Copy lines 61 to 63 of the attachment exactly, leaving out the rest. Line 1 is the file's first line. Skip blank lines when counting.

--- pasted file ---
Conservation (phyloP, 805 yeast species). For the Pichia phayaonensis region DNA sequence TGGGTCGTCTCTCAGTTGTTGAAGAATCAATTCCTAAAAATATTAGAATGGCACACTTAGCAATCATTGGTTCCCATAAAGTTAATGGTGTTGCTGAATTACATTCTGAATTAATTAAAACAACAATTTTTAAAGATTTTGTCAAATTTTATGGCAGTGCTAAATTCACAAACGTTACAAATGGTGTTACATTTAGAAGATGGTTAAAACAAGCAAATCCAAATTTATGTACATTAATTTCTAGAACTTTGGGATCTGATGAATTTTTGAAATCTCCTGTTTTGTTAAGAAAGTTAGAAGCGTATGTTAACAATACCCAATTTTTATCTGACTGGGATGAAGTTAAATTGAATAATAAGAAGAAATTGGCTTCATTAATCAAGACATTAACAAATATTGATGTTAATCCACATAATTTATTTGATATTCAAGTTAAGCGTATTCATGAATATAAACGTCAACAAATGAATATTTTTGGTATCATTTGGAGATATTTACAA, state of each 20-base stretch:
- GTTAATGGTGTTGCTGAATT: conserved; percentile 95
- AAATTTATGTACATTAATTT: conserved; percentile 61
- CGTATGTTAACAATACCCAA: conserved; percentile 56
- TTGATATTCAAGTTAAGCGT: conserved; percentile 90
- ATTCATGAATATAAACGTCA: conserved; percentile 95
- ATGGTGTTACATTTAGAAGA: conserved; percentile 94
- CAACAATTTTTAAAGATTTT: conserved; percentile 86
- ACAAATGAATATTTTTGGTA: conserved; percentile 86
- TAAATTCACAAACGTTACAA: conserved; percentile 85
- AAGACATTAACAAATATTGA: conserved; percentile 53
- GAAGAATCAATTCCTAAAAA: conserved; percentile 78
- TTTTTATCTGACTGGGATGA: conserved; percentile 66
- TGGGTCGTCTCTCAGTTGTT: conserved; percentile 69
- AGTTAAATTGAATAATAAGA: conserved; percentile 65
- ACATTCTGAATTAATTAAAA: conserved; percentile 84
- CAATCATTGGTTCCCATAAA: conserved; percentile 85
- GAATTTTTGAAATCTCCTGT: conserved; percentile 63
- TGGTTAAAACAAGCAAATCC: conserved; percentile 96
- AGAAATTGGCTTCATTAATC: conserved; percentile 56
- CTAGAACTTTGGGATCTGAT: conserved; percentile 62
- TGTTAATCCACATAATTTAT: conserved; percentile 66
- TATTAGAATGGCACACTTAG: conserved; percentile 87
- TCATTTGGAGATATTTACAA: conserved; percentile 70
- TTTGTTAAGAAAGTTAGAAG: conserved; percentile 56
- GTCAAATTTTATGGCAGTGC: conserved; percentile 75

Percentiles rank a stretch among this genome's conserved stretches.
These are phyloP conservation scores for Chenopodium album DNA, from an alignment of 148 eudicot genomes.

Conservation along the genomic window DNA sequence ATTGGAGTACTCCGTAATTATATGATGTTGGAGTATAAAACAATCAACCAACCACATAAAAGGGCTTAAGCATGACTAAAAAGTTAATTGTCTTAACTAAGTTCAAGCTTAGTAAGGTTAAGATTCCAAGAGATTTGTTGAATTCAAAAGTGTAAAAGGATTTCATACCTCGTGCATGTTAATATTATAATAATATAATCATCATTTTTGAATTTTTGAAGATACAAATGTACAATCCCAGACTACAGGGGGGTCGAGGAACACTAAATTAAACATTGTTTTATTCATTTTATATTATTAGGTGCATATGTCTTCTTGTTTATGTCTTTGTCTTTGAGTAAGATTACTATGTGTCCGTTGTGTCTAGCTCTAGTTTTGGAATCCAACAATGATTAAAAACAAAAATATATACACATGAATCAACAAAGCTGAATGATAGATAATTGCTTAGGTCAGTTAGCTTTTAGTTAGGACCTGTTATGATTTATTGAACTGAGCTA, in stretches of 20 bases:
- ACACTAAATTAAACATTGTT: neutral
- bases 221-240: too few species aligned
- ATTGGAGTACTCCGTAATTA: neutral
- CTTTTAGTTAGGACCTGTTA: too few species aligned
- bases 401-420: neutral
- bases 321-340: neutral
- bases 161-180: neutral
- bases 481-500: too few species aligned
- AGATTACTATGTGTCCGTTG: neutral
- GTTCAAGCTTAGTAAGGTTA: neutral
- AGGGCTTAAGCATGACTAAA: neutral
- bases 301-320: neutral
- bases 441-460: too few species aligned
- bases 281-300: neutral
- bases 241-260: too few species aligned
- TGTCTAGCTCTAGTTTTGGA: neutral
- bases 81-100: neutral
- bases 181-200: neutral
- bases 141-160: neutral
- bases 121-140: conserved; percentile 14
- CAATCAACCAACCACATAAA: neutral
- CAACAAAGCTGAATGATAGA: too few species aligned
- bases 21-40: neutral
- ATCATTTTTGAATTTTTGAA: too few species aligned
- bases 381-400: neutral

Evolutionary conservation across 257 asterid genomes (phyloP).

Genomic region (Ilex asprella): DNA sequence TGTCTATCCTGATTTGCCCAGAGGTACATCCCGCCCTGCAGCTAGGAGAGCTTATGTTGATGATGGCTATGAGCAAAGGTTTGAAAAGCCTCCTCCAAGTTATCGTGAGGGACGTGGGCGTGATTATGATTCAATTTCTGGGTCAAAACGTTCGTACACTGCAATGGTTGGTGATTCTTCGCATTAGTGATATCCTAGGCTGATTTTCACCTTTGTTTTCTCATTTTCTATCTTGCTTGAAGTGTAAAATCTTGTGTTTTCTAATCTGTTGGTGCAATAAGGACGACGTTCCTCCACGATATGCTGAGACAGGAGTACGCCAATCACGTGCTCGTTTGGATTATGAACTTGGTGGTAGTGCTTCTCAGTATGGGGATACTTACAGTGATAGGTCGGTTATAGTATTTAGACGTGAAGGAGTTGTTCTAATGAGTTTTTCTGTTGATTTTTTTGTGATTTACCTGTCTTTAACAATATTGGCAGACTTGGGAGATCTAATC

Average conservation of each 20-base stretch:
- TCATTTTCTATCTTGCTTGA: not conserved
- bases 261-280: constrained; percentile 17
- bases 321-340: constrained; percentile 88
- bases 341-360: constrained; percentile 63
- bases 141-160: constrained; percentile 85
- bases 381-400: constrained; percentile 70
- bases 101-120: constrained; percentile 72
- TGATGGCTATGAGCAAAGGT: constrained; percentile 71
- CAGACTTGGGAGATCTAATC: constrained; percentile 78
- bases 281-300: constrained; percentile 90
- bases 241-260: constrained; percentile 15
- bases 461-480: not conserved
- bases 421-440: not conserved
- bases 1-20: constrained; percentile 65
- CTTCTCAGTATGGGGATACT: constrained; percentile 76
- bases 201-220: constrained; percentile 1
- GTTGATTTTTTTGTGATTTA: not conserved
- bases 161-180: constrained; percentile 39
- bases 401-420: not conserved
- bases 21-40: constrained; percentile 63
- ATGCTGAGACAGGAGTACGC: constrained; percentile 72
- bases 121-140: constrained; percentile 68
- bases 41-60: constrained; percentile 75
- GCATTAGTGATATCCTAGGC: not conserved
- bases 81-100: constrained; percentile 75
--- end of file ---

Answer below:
- bases 341-360: constrained; percentile 63
- bases 141-160: constrained; percentile 85
- bases 381-400: constrained; percentile 70